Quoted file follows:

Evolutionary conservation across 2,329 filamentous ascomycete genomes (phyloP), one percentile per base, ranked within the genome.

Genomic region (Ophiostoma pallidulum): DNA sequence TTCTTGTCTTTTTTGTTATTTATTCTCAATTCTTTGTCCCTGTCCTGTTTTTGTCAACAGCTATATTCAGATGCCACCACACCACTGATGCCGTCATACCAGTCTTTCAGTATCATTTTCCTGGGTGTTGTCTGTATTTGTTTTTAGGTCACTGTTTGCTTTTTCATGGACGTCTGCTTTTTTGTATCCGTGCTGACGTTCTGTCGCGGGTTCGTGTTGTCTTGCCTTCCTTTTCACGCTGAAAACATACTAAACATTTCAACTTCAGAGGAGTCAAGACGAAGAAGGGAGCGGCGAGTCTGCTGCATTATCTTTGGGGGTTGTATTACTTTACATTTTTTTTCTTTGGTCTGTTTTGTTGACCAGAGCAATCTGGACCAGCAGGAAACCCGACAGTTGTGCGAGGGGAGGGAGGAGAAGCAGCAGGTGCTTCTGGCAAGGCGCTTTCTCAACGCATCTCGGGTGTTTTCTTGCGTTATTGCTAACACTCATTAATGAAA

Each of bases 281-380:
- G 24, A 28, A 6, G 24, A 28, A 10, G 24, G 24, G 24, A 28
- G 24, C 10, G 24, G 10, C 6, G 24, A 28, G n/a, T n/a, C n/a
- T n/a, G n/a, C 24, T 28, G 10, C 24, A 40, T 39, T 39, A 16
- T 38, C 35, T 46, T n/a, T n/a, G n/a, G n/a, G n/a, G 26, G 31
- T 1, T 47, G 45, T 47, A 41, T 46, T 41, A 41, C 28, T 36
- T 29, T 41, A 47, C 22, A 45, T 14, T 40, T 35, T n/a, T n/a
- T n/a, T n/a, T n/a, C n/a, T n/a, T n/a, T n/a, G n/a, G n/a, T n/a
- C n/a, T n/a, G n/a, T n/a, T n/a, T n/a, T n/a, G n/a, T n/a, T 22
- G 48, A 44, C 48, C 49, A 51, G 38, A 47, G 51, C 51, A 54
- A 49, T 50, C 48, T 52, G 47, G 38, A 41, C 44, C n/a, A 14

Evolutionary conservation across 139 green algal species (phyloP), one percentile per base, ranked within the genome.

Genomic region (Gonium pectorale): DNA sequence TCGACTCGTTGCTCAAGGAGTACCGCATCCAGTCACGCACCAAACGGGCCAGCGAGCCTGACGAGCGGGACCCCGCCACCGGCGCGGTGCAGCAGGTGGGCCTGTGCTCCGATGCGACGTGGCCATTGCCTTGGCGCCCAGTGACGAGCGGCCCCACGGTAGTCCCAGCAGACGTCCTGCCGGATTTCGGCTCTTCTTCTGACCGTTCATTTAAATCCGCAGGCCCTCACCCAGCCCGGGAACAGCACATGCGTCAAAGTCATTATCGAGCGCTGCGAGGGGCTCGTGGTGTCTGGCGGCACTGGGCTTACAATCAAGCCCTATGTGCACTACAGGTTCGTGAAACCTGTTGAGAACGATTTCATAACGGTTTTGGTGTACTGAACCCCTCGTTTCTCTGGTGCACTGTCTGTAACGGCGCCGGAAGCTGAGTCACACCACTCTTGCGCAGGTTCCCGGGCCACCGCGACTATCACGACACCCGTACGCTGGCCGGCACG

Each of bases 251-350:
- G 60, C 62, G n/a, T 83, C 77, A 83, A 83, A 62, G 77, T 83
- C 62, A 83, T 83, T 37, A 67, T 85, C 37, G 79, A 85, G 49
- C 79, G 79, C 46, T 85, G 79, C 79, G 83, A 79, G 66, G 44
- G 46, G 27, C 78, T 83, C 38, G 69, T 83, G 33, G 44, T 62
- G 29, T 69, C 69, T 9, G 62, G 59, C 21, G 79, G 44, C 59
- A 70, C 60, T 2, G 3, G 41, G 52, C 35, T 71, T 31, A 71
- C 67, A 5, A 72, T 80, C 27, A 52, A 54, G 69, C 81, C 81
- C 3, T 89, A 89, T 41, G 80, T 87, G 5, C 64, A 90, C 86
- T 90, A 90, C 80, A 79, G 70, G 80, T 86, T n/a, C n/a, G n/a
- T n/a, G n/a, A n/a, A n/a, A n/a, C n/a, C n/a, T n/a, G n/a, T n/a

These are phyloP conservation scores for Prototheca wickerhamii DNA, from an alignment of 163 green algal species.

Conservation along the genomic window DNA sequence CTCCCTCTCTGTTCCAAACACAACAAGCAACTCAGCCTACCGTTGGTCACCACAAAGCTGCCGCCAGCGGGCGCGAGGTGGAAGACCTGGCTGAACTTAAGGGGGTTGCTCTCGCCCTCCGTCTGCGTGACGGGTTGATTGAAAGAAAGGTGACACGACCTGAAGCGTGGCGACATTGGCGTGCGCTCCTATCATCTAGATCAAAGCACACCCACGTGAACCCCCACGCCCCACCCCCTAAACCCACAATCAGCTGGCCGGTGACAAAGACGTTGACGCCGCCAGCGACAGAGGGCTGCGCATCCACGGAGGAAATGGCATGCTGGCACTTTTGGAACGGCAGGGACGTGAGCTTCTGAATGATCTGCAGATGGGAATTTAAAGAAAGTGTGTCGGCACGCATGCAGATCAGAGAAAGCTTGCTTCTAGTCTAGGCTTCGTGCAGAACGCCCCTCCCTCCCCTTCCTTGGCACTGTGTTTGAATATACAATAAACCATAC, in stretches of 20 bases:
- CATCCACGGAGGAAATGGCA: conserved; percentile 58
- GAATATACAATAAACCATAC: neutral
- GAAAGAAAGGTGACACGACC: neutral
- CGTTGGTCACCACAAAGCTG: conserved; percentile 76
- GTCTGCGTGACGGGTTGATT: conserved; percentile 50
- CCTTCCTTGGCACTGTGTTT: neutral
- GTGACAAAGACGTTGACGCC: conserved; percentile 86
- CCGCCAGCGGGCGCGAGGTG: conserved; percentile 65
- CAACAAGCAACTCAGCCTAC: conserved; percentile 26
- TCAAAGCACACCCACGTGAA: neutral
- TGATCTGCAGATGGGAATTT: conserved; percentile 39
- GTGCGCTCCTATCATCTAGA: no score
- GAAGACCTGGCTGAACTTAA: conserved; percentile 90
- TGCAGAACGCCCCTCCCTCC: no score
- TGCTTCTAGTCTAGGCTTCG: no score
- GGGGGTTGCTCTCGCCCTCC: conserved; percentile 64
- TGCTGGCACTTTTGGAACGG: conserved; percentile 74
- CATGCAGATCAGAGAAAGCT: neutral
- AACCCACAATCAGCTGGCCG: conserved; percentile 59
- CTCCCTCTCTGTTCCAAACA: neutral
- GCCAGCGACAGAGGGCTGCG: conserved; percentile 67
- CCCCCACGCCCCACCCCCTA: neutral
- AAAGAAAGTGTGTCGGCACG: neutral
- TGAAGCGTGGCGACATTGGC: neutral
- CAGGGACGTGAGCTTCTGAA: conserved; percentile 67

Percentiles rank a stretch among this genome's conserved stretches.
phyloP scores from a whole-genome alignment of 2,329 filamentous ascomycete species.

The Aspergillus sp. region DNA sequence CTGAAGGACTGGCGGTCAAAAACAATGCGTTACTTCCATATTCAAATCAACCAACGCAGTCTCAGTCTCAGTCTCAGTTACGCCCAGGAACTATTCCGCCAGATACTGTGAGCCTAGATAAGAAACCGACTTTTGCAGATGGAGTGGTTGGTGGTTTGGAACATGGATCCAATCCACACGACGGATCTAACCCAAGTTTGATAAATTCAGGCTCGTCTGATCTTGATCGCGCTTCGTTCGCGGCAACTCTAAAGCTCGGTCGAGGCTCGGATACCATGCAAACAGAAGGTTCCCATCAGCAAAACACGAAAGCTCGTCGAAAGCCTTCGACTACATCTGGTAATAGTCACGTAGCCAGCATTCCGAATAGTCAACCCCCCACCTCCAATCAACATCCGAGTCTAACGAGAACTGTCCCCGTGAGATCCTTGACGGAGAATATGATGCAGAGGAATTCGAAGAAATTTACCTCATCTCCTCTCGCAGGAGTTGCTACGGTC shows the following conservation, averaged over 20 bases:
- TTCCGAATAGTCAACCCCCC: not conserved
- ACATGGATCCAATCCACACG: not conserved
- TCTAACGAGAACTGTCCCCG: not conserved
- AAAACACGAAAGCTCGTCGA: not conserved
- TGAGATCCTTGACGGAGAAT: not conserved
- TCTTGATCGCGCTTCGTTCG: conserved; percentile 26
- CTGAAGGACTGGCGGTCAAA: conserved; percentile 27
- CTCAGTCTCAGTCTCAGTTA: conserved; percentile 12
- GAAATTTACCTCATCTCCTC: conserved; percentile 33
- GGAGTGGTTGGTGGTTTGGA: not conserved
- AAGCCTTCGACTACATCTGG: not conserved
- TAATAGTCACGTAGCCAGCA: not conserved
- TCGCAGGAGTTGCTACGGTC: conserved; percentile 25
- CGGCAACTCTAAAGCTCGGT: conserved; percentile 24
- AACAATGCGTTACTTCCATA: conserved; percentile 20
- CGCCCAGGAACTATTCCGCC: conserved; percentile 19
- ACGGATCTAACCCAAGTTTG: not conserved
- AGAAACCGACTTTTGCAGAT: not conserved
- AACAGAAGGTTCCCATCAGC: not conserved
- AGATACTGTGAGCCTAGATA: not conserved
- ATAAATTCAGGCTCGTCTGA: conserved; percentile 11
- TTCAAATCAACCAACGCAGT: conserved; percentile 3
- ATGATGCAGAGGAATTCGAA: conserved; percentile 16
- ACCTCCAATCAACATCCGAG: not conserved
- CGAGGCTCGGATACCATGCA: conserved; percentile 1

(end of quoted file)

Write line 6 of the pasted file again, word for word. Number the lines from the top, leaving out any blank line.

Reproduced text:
- T n/a, G n/a, C 24, T 28, G 10, C 24, A 40, T 39, T 39, A 16